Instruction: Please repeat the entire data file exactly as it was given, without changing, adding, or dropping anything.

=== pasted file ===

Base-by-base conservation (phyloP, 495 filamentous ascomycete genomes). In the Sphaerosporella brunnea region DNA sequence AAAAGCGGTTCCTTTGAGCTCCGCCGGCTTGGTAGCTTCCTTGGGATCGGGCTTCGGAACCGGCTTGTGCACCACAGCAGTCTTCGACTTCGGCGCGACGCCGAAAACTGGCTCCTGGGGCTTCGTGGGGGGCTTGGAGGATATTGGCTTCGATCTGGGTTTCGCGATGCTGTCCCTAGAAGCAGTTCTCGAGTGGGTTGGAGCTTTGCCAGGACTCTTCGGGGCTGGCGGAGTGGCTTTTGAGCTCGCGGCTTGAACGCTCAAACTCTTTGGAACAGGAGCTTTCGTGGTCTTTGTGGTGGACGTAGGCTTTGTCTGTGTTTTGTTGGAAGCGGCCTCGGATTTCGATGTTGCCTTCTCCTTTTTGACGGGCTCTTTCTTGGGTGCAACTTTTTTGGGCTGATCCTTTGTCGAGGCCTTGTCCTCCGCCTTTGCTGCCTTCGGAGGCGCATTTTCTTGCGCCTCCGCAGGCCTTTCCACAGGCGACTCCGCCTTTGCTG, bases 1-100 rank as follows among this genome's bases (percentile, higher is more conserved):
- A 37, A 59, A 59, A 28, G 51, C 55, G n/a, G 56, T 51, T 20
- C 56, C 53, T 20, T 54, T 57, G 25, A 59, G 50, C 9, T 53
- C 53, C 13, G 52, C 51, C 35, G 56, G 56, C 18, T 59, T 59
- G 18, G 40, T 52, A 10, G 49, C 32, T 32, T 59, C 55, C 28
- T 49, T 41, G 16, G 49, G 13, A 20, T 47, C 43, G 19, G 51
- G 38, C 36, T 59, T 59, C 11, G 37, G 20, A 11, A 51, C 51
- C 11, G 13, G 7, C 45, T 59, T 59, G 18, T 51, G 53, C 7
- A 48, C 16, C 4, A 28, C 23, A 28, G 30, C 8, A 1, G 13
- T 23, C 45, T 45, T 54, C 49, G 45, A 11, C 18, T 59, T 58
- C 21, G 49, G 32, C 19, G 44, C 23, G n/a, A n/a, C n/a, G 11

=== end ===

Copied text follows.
Base-by-base conservation (phyloP, 495 filamentous ascomycete genomes). In the Sphaerosporella brunnea region DNA sequence AAAAGCGGTTCCTTTGAGCTCCGCCGGCTTGGTAGCTTCCTTGGGATCGGGCTTCGGAACCGGCTTGTGCACCACAGCAGTCTTCGACTTCGGCGCGACGCCGAAAACTGGCTCCTGGGGCTTCGTGGGGGGCTTGGAGGATATTGGCTTCGATCTGGGTTTCGCGATGCTGTCCCTAGAAGCAGTTCTCGAGTGGGTTGGAGCTTTGCCAGGACTCTTCGGGGCTGGCGGAGTGGCTTTTGAGCTCGCGGCTTGAACGCTCAAACTCTTTGGAACAGGAGCTTTCGTGGTCTTTGTGGTGGACGTAGGCTTTGTCTGTGTTTTGTTGGAAGCGGCCTCGGATTTCGATGTTGCCTTCTCCTTTTTGACGGGCTCTTTCTTGGGTGCAACTTTTTTGGGCTGATCCTTTGTCGAGGCCTTGTCCTCCGCCTTTGCTGCCTTCGGAGGCGCATTTTCTTGCGCCTCCGCAGGCCTTTCCACAGGCGACTCCGCCTTTGCTG, bases 1-100 rank as follows among this genome's bases (percentile, higher is more conserved):
- A 37, A 59, A 59, A 28, G 51, C 55, G n/a, G 56, T 51, T 20
- C 56, C 53, T 20, T 54, T 57, G 25, A 59, G 50, C 9, T 53
- C 53, C 13, G 52, C 51, C 35, G 56, G 56, C 18, T 59, T 59
- G 18, G 40, T 52, A 10, G 49, C 32, T 32, T 59, C 55, C 28
- T 49, T 41, G 16, G 49, G 13, A 20, T 47, C 43, G 19, G 51
- G 38, C 36, T 59, T 59, C 11, G 37, G 20, A 11, A 51, C 51
- C 11, G 13, G 7, C 45, T 59, T 59, G 18, T 51, G 53, C 7
- A 48, C 16, C 4, A 28, C 23, A 28, G 30, C 8, A 1, G 13
- T 23, C 45, T 45, T 54, C 49, G 45, A 11, C 18, T 59, T 58
- C 21, G 49, G 32, C 19, G 44, C 23, G n/a, A n/a, C n/a, G 11